Photo Reuters

“I hope everything will be alright.”

Poland generally does not allow extradition of its citizens, but has an extradition agreement with the US who filed a request at the beginning of January.

Roman Polanski was arrested in 2009 by Swiss authorities after travelling to Zurich to attend a film festival, but avoided extradition.

His movements are restricted by a warrant in effect in 188 countries, but he has avoided extradition by travelling between France, Poland and Switzerland.

Roman Polanski is working on a new film, An Officer and A Spy, about a 19th Century French scandal dubbed “the Dreyfus affair”.

Roman Polanski won an Oscar in 2003 for directing The Pianist, a harrowing story set in Nazi-occupied Warsaw that mirrored his own childhood experiences.

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Roman Polanski has been freed in Poland after being questioned by prosecutors.

The film director has been wanted by US police since 1977 after fleeing the country before he could be sentenced for assaulting a 13-year-old girl.

US authorities contacted Polish officials as Roman Polanski attended the opening of a Jewish museum in Warsaw.

Roman Polanski was questioned in Krakow.

“Roman Polanski said he would comply with all requests made by prosecutors in this case and provided his address,” Police justice ministry spokesman Mateusz Martyniuk told AFP.

“Prosecutors therefore decided not to arrest him in connection with a possible US extradition request.”

The Polish government confirmed that the US had contacted authorities asking them to arrest Polanski after he travelled to Warsaw for the opening of the Museum of the History of Polish Jews.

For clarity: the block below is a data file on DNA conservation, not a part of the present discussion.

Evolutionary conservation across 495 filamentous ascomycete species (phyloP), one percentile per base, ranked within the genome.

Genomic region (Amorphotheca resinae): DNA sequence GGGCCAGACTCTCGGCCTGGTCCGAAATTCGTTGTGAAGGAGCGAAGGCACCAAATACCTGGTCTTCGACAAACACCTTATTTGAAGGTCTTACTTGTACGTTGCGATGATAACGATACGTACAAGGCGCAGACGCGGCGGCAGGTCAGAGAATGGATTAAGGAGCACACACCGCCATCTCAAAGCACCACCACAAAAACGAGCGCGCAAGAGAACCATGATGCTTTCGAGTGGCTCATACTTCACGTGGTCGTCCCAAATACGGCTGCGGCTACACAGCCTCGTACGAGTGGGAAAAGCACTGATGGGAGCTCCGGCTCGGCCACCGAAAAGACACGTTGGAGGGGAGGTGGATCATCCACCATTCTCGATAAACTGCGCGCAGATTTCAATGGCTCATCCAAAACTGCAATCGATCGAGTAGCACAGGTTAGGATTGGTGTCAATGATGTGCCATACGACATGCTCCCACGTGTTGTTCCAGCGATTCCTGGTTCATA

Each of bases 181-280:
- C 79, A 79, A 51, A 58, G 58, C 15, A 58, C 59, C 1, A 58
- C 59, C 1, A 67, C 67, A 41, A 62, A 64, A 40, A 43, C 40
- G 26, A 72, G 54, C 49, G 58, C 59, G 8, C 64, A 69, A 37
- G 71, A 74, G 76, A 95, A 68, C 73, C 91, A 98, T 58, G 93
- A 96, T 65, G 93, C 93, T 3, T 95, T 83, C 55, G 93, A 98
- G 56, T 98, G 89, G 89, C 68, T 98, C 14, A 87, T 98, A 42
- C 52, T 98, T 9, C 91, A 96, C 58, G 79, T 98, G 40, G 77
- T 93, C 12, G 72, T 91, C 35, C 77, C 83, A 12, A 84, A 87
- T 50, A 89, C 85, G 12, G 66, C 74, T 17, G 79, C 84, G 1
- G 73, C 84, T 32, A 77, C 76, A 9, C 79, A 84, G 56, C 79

Mateusz Martyniuk said Roman Polanski’s extradition was still possible, but as the US had not yet forwarded an extradition request, Polanski “is a free citizen and is free to travel”.

Roman Polanski has been freed in Poland after being questioned by prosecutors

Roman Polanski has been freed in Poland after being questioned by prosecutors

He was held in Switzerland in 2009 after travelling to Zurich to pick up a prize at a film festival.

However, the extradition bid failed and he was eventually allowed to return to France.

He has been to Poland several times in recent years and was pictured on television at the opening of the Museum of the History of Polish Jews.

In 2010, the Polish prosecutor general said Roman Polanski could not be extradited because under Polish law too much time had passed since the offences.

Police in Los Angeles charged the director with s** offences including rape in 1977 before he accepted a plea deal, but he fled the country on the eve of his sentencing.

Last year his victim, Samantha Geimer, now 51, published her account of what happened in a book called The Girl: A Life Lived in the Shadow of Roman Polanski.

Roman Polanski is currently directing a stage show in Paris called The Vampires’ Ball, but has said he wants to shoot a film on location in Poland on the condition he will not face extradition.


Roman Polanski’s latest film, Venus in Fur, opened in France this month, with a likely 2014 release coming from Sundance Selects.

Venus in Fur (La Venus a la Fourrure) -a second stage-to-screen adaptation – premiered at the Cannes Film Festival a few months ago.

Venus in Fur premiered at the Cannes Film Festival in 2013

Venus in Fur premiered at the Cannes Film Festival in 2013

Taking over the roles made famous by Hugh Dancy and Nina Arianda (the latter winning a Tony for best actress), Roman Polanski brought on his wife, Emmanuelle Seigner, and her own Diving Bell and the Butterfly co-star, Mathieu Amalric.

Emmanuelle Seigner and Mathieu Amalric play a duo thrown into a game of cat and mouse centered on a young actress determined to book the lead role in a new play.